546. Intelligent Systems. An introductory course on learning and intelligent-systems techniques for the modeling and control of dynamical systems. Review of theoretical foundations in dynamical systems, and in static and dynamic optimization. Numerical methods and paradigms that exploit learning and optimization in order to deal with complexity, nonlinearity, and uncertainty. Investigation of theory and algorithms for neural networks, graphical models, and genetic algorithms. Interdisciplinary applications and demonstrations drawn from engineering and computer science, including but not limited to adaptive control, estimation, robot motion and sensor planning. Prerequisites: Mathematics 111 or 216 Consent of instructor required. 3 units.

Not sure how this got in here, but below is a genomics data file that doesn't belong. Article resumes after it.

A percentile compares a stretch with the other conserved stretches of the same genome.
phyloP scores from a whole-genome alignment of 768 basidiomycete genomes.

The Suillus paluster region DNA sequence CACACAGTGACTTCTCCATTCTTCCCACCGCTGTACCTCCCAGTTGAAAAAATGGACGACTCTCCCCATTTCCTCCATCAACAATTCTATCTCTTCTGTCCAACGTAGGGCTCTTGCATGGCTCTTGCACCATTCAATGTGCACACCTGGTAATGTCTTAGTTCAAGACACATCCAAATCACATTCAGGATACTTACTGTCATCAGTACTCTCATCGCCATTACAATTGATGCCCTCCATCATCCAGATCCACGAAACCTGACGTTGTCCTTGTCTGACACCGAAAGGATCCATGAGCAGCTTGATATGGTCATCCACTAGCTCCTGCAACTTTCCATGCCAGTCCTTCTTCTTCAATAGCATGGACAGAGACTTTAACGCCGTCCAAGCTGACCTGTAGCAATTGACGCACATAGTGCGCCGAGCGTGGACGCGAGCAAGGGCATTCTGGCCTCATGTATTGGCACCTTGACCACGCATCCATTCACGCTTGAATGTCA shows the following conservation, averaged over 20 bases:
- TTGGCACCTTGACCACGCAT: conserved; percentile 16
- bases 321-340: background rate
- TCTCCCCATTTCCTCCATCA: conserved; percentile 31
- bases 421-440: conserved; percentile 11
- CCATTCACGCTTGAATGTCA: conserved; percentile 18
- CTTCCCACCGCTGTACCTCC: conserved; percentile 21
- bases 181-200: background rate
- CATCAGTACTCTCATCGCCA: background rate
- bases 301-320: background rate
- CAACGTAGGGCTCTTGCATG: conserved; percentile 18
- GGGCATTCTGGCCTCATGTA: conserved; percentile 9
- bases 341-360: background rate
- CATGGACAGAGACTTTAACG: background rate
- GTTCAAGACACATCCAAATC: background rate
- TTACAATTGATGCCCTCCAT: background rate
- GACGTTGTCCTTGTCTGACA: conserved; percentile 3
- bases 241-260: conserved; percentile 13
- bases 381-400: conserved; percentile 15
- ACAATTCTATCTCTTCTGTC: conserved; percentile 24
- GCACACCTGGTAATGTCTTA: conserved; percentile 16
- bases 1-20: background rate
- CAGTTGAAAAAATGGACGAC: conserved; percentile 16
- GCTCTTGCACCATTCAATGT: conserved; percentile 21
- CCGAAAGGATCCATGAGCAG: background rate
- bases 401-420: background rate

548. Multivariable Control. 3 units. C-L: see Civil and Environmental Engineering 648

555. Advanced Topics in Mechanical Engineering. Opportunity for study of advanced subjects related to programs within mechanical engineering tailored to fit the requirements of a small group. Approval of director of undergraduate or graduate studies required. Variable credit.

555.Bliss.1 Advanced Acoustics. Analysis methods in acoustics including wave generation, propagation, reflection, absorption, and scattering; sound propagation in a porous material; coupled structure acoustic systems; acoustic singularities: monopoles, dipoles, quadrupoles; radiation from flat surfaces; classical radiation and scattering solutions for cylinders and spheres; Green's functions, Radiation conditions, Modal analysis; sound fields in rooms and enclosures: energy methods; dissipation in fluid media; introduction to nonlinear effects. This course is open only to graduate students with some prior background in acoustics and applied mathematics. Prerequisites: Mechanical Engineering 572 or equivalent.